The High Court has rejected a claim against national firm Leigh Day from a former client unhappy about the outcome of her father’s inquest. Mrs Justice Andrews agreed with the firm that it was unclear at times even what the claimant was complaining about and that none of the allegations of professional negligence ‘came even close’ to being established.

The claimant was the daughter of an 86-year-old man who died following treatment at a Leicester hospital in 2007. Leigh Day represented Gabriele Shaw at the subsequent three-week inquest, following which the coroner decided that the death was the unintended consequence of a therapeutic procedure and that the patient knew the risks before he agreed to surgery.

Against the advice of her lawyers, Shaw started proceedings for judicial review as a litigant in person, an application which was dismissed by a divisional court.

In Shaw v Leigh Day, Mrs Justice Andrews described the claim as being expressed in ‘extremely broad terms’, where Shaw alleged the firm failed to use the inquest as an opportunity to establish the facts and information that would have aided a subsequent clinical negligence claim.

The judge stressed that it was not enough in negligence cases to show that a different solicitor might have taken a different course. In addition, legal representatives at an inquest could not be held in breach of duty to their client if the coroner determines that certain evidence is not to be admitted or precludes a certain line of questioning from being pursued.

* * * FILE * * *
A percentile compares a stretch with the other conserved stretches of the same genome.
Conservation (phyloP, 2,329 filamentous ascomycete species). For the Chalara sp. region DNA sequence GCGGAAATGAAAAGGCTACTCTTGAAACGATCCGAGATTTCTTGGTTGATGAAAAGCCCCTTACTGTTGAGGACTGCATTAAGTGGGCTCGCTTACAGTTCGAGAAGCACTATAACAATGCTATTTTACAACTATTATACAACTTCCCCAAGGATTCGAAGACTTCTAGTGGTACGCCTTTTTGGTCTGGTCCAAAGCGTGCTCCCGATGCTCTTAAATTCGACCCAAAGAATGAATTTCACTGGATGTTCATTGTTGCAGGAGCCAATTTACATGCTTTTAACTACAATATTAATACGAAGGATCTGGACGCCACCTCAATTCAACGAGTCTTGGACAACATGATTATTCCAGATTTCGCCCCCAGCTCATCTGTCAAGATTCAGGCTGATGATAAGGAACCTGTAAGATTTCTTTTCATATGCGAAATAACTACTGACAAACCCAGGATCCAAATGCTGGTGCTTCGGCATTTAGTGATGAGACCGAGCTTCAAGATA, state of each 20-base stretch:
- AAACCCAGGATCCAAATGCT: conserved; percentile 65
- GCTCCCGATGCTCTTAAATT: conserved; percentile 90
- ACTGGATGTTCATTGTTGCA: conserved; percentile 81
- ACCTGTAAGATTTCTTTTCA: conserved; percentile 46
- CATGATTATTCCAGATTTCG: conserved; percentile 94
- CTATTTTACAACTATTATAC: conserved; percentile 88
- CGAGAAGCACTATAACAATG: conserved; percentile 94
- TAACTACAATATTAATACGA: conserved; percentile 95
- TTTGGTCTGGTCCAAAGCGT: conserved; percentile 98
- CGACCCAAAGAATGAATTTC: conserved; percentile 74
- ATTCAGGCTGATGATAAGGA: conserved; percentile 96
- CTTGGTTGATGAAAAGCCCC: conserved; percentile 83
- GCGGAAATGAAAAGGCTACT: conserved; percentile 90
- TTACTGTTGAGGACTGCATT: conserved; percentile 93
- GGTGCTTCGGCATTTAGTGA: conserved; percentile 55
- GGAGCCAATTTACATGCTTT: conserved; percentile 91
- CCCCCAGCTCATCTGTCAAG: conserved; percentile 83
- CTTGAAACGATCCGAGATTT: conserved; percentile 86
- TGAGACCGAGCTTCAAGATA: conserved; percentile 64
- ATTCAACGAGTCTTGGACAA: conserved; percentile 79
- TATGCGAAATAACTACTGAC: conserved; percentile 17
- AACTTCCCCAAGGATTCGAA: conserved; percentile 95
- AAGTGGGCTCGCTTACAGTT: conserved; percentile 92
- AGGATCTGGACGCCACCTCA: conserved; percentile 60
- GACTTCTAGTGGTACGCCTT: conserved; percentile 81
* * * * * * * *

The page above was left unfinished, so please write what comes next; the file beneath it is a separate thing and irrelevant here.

The judge added: ‘It is one of the more extraordinary features of this case that Mrs Shaw was constrained to concede in cross-examination that there was no evidential basis (whether cogent or otherwise) for any of the propositions that she criticised Leigh Day for not having pursued.’

While the judge rejected any suggestion that proceedings were financially motivated, she ruled there was no legitimate basis for criticism of Leigh Day’s performance. The firm had not promised that the claimant would obtain answers to her many questions about her father’s death, nor was it obliged to obtain them.

Criticism of Leigh Day for not challenging assertions made by the trust was ‘both unfair and misguided’. Mrs Justice Andrews ordered that the claimant could not recover any costs from bringing the failed JR challenge.